9 June 2005
Decolonization Committee Approves Draft Resolution on Information, Considers Question of Western Sahara
NEW YORK, 8 June (UN Headquarters) -- The Special Committee on Decolonization this morning approved a draft resolution by which the General Assembly would approve the activities of the Department of Public Information (DPI) and the Department of Political Affairs (DPA) in the dissemination of information on decolonization.
Prior to taking that action, the Special Committee took up the question of Western Sahara and heard a statement by a petitioner on behalf of the Frente POLISARIO (Front for the Liberation of Saguia el-Hamra and Rio de Oro). It also acceded to additional requests for hearing submitted by organizations from Puerto Rico, as well as to requests for hearing on the questions of the Falklands Islands (Malvinas) and the United States Virgin Islands.
By the draft resolution entitled “Dissemination of information on decolonization” (document A/AC.109/2005/L.4/ Rev.1), which was approved without a vote, the General Assembly would consider it important to continue and expand the Special Committee’s efforts to ensure the widest possible dissemination of information on decolonization, with particular emphasis on the options of self-determination available for the peoples of Non-Self-Governing Territories.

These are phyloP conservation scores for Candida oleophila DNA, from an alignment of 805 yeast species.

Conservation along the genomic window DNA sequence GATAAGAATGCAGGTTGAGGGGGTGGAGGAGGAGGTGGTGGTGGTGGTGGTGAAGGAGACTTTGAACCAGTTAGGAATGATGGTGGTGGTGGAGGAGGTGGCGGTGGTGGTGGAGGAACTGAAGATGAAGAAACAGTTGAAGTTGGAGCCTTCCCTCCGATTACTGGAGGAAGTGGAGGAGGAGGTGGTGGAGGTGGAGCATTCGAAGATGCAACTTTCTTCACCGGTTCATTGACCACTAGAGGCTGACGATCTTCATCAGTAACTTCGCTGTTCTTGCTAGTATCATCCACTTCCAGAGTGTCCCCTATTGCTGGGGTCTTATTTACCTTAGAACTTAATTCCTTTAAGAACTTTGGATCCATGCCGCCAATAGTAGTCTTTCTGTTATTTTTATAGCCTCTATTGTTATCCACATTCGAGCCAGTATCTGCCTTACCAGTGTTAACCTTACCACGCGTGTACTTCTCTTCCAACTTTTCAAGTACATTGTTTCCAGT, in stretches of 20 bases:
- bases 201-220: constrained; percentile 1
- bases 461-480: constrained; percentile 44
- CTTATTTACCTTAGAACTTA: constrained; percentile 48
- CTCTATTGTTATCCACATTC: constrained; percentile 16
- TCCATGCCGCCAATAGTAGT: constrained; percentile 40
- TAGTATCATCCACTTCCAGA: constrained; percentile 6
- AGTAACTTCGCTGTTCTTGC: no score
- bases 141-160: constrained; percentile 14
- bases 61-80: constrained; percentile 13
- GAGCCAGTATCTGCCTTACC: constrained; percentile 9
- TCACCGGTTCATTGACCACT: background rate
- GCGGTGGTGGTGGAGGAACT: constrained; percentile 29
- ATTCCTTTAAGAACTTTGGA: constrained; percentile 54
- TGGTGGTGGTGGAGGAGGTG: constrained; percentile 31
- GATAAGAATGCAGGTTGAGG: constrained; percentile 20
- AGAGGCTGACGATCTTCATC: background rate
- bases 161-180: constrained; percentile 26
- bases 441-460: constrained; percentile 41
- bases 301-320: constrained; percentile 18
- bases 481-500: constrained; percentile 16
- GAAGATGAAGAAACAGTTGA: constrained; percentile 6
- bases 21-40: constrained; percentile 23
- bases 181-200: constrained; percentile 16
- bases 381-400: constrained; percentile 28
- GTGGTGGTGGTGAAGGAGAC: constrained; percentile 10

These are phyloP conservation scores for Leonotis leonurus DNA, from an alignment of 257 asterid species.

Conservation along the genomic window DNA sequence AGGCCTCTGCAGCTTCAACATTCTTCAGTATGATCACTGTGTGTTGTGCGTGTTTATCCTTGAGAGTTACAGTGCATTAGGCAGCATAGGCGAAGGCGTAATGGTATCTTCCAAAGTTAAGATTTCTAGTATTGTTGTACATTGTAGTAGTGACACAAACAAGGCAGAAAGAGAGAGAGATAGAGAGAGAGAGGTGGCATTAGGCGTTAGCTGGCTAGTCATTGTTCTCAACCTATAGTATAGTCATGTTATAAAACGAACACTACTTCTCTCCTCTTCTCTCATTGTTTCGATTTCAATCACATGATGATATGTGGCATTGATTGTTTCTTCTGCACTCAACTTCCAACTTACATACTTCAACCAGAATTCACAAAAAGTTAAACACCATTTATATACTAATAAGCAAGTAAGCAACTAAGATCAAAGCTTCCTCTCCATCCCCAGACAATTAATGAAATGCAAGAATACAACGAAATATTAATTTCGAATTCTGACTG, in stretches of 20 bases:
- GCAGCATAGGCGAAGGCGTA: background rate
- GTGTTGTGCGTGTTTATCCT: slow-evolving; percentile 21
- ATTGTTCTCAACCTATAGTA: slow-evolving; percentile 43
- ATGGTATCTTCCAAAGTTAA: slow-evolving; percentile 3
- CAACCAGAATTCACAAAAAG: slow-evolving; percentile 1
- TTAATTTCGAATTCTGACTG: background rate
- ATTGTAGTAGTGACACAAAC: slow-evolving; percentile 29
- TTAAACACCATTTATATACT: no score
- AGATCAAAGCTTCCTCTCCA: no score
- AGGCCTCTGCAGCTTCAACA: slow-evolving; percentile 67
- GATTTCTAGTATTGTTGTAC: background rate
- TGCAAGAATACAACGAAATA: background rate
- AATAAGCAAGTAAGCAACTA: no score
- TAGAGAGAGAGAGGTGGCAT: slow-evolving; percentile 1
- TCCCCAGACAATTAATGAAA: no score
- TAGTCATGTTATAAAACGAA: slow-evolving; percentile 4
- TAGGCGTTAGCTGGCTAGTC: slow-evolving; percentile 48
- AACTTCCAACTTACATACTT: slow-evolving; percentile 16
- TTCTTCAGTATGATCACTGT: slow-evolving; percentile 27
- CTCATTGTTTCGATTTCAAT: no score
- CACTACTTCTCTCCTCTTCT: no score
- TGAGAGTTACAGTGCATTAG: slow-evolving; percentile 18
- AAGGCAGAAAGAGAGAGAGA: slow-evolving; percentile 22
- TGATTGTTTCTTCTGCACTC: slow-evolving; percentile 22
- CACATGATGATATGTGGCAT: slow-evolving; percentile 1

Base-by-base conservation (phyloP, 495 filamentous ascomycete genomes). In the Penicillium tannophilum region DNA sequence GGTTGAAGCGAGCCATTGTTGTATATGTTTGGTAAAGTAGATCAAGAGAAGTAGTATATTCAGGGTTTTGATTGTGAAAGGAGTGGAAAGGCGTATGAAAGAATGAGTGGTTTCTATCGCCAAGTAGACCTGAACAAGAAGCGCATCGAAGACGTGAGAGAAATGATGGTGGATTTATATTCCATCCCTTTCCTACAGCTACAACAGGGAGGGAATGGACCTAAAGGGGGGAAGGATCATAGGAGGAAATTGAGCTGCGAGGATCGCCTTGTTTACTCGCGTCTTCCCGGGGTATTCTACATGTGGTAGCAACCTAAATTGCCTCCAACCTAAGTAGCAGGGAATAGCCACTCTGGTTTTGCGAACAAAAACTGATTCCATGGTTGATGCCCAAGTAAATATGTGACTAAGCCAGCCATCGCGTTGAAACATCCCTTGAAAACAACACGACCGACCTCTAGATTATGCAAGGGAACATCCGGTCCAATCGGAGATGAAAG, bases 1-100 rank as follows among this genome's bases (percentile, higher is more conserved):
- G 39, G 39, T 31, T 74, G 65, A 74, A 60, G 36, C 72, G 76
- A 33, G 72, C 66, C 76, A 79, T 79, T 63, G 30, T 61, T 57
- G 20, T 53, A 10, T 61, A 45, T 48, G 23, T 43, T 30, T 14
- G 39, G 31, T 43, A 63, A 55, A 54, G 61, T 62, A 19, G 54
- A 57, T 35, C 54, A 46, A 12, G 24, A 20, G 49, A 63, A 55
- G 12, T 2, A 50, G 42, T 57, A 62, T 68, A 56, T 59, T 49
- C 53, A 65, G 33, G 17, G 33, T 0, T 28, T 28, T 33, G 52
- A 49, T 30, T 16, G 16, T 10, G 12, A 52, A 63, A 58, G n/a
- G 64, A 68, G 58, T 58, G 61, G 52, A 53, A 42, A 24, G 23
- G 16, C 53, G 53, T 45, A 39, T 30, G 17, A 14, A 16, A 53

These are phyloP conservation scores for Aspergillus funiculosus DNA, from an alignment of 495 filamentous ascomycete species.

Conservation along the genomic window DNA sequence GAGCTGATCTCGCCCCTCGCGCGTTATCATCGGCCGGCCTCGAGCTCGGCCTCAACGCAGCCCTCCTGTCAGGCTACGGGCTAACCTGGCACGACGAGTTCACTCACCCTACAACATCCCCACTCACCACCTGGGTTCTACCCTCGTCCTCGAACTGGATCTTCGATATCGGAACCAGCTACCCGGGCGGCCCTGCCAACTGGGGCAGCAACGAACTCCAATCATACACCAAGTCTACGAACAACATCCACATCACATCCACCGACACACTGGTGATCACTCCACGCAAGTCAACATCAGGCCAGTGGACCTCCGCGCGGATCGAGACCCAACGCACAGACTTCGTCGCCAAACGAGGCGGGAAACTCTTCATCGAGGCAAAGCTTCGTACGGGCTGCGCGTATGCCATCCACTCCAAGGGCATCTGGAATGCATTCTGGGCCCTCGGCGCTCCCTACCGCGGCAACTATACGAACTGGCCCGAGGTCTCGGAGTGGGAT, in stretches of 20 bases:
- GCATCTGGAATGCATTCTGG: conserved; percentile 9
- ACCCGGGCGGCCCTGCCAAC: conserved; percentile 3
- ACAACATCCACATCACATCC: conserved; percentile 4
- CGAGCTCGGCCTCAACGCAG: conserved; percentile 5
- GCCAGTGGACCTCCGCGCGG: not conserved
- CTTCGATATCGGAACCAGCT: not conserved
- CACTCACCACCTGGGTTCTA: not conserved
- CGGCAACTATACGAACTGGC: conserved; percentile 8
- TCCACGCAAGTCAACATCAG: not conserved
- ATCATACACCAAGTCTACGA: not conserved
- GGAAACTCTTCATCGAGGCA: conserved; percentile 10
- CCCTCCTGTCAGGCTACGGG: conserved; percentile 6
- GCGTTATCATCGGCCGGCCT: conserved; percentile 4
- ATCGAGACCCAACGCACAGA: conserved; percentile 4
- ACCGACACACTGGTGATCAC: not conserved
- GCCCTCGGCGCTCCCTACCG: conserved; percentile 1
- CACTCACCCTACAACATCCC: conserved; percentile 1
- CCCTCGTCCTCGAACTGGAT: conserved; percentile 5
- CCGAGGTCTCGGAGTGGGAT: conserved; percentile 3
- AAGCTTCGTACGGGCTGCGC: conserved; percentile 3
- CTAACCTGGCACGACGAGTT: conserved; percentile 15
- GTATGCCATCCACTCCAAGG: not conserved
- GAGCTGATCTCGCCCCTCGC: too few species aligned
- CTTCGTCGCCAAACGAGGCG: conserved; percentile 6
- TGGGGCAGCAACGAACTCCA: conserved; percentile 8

The Assembly would request DPA and DPI to implement the recommendations of the Special Committee to continue their efforts to take measures through all the available media, including publications, radio and television, as well as the Internet, to give publicity to the work of the United Nations in the decolonization field.
Among other things, the two Departments would be requested: to develop procedures to collect, prepare and disseminate, particularly to the Territories, basic material on the issue of self-determination; to seek the full cooperation of the administering Powers in the discharge of the above tasks; to develop a working relationship with the appropriate regional and intergovernmental organizations, particularly in the Pacific and Caribbean regions, by holding periodic consultations and exchanging information; to encourage the involvement of non-governmental organizations, as well as the Non-Self-Governing Territories in the dissemination of information on decolonization; and to report to the Special Committee on measures taken in the implementation of the present resolution.